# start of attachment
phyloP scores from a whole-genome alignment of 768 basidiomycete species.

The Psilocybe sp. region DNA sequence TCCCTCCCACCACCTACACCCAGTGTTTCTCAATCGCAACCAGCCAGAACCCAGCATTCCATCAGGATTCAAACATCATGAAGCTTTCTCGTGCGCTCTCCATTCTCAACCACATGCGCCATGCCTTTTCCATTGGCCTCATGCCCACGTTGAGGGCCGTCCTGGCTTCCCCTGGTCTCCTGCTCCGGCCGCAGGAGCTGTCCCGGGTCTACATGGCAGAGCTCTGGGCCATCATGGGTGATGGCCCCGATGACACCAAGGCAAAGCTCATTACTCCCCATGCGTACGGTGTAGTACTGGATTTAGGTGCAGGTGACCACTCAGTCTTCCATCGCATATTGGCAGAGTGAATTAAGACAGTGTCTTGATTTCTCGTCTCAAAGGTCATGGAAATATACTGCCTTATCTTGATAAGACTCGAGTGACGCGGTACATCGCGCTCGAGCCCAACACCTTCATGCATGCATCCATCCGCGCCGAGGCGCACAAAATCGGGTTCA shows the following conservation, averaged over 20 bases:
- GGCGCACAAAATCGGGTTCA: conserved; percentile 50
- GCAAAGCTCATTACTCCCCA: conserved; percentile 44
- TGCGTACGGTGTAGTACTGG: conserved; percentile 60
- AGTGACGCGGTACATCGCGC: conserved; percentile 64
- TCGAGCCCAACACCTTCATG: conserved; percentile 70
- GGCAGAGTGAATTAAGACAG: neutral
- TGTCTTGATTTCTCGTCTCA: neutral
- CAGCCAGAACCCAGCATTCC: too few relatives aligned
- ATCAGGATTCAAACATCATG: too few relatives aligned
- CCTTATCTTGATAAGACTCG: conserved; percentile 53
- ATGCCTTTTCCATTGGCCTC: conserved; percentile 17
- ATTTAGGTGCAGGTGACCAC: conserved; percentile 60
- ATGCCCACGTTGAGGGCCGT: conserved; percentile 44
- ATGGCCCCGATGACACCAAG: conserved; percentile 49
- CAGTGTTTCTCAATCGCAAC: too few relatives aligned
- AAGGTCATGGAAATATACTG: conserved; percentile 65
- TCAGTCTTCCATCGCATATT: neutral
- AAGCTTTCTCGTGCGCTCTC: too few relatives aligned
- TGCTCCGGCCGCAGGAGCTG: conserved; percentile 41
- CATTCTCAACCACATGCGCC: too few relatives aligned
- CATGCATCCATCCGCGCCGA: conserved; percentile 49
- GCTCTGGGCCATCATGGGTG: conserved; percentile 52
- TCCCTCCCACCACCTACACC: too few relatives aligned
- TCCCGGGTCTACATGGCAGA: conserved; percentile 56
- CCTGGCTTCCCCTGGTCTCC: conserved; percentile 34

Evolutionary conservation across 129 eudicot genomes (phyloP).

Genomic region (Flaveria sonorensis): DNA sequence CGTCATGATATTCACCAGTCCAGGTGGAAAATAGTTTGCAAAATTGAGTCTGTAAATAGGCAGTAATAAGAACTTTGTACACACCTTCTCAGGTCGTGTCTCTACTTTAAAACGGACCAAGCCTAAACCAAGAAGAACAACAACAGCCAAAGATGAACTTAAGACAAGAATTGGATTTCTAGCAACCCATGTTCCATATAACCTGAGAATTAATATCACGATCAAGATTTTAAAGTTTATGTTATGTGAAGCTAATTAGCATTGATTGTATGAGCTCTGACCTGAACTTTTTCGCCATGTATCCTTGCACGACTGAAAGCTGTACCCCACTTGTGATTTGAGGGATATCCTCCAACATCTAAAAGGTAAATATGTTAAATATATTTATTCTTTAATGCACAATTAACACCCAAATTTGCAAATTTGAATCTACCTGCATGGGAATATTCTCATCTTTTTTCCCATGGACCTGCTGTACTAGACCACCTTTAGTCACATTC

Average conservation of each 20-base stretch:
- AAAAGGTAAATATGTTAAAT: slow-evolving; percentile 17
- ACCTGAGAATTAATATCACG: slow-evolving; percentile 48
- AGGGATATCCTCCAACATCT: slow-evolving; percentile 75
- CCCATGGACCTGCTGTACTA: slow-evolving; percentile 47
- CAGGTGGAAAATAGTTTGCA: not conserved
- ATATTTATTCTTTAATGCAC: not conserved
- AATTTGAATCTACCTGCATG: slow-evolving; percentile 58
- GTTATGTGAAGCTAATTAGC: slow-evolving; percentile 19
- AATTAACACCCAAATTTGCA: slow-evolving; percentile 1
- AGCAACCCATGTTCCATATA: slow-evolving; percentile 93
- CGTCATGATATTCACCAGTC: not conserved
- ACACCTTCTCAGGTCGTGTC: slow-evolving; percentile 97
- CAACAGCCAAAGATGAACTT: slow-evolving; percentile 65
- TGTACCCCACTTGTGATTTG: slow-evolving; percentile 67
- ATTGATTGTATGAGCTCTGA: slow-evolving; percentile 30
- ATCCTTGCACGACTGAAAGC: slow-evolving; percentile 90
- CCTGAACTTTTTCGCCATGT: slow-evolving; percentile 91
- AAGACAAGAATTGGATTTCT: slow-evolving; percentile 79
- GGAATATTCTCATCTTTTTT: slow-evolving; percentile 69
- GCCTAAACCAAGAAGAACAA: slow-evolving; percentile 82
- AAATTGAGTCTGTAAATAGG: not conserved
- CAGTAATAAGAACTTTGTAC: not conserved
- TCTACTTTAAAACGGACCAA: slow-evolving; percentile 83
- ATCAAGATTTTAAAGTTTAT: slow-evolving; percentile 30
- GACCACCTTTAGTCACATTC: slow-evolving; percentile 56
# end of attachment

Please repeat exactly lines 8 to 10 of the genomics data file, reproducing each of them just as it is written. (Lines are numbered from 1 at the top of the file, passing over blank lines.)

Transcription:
- GGCAGAGTGAATTAAGACAG: neutral
- TGTCTTGATTTCTCGTCTCA: neutral
- CAGCCAGAACCCAGCATTCC: too few relatives aligned